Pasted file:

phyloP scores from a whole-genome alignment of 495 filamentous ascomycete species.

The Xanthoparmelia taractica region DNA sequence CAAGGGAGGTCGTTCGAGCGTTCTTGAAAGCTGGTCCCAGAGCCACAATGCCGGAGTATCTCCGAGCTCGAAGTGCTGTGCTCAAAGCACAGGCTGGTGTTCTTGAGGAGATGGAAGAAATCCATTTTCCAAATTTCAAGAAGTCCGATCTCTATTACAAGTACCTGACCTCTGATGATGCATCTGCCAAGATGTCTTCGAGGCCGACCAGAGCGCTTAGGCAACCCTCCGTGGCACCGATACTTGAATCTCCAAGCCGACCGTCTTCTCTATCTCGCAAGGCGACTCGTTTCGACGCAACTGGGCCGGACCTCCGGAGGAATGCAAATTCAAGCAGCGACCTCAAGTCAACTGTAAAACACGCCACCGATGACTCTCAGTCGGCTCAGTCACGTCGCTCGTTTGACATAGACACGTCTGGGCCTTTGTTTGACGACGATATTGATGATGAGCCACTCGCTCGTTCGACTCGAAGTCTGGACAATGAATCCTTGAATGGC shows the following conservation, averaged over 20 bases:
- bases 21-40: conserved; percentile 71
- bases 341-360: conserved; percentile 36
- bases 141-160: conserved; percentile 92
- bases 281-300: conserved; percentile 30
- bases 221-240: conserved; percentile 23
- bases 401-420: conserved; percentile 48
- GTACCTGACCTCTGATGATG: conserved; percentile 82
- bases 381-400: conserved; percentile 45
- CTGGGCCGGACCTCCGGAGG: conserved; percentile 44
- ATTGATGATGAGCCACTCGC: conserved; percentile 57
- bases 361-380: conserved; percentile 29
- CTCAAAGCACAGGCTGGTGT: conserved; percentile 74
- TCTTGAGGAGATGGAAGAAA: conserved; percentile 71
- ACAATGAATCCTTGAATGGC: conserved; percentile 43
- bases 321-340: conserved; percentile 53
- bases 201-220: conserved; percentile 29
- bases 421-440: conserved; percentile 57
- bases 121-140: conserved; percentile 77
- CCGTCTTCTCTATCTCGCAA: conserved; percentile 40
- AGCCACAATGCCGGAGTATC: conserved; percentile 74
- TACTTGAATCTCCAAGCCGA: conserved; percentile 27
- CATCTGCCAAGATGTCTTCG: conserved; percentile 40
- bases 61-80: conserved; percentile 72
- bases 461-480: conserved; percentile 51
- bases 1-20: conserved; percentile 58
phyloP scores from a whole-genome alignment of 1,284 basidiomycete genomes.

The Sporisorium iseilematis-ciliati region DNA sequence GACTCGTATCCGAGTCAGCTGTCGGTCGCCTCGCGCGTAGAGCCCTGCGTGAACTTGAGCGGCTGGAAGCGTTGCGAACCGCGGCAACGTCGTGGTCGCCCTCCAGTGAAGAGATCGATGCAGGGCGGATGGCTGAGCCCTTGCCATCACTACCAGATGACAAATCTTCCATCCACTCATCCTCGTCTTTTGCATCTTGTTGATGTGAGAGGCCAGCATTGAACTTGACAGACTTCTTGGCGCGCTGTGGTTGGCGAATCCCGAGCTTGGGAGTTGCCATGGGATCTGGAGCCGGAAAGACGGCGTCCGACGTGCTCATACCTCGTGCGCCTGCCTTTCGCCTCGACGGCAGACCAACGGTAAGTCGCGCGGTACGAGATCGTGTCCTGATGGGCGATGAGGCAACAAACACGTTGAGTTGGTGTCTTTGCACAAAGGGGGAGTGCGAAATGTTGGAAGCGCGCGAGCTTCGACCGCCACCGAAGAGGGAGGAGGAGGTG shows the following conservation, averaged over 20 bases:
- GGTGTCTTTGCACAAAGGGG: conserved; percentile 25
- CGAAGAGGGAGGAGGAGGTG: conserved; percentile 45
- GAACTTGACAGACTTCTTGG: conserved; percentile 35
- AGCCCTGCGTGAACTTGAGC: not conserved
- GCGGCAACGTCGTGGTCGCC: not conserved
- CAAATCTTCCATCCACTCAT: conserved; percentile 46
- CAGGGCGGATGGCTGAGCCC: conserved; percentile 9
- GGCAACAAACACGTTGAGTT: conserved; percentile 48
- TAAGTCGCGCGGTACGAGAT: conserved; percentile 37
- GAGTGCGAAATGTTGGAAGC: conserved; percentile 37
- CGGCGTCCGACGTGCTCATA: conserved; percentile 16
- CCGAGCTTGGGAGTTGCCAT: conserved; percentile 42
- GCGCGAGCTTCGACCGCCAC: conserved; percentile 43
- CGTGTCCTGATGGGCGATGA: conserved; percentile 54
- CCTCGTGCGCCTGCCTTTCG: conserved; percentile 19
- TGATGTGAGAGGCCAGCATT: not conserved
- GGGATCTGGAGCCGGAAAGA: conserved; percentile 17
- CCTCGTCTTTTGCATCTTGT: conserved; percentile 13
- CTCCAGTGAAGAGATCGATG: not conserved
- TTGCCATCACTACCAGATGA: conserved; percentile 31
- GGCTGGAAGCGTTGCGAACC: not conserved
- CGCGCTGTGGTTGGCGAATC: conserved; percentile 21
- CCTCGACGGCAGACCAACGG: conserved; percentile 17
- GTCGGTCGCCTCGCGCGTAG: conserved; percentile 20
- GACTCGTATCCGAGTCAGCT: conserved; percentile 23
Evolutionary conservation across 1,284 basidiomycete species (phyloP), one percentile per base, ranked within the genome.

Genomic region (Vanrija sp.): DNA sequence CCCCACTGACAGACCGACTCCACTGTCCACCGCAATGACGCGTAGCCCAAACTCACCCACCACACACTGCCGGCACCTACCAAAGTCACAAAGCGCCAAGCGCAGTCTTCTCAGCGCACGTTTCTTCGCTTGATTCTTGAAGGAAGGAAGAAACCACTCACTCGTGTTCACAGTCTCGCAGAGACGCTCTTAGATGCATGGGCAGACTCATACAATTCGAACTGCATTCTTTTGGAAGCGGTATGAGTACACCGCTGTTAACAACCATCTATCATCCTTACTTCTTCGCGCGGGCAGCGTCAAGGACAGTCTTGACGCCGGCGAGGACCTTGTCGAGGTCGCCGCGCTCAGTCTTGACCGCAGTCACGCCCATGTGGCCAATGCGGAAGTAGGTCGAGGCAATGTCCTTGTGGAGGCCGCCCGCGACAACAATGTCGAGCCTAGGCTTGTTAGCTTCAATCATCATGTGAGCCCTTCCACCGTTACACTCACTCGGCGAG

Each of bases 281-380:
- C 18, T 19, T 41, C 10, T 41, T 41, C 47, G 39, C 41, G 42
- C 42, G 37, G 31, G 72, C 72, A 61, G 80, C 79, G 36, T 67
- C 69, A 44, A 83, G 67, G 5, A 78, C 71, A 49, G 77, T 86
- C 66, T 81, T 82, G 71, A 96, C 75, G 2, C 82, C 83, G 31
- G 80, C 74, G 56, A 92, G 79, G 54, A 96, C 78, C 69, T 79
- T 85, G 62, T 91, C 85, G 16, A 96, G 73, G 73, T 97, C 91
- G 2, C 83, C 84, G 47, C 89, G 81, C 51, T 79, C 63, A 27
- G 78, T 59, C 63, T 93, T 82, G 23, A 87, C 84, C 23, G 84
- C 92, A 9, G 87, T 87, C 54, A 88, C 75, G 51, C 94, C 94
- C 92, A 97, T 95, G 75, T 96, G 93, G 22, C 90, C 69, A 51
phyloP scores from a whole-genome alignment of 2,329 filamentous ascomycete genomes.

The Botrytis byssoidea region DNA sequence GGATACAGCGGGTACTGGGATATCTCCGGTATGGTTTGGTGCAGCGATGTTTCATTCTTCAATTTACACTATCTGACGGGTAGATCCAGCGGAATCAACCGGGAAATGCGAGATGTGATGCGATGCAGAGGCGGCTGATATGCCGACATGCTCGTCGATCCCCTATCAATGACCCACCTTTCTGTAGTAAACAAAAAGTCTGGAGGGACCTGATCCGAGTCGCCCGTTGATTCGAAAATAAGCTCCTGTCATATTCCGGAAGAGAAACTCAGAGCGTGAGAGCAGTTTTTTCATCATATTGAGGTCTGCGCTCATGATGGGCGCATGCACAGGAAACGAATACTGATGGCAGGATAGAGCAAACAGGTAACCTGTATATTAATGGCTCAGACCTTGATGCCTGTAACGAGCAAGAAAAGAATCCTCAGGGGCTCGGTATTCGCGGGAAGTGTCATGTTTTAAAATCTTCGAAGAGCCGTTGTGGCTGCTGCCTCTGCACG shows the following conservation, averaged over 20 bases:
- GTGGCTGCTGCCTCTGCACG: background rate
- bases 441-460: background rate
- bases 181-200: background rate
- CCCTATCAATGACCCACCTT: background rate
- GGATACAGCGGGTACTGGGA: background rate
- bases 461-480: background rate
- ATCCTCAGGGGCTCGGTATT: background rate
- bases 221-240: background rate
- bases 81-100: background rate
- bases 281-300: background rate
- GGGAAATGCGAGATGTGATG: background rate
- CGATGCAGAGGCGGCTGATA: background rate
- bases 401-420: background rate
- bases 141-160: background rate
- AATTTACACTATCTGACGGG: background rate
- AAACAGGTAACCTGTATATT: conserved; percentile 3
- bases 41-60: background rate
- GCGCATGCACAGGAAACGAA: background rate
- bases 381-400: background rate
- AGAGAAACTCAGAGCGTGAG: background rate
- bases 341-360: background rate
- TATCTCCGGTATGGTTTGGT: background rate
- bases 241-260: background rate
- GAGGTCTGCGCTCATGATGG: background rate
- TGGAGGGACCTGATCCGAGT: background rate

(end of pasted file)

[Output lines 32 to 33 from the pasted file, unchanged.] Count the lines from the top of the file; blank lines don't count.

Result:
- GAACTTGACAGACTTCTTGG: conserved; percentile 35
- AGCCCTGCGTGAACTTGAGC: not conserved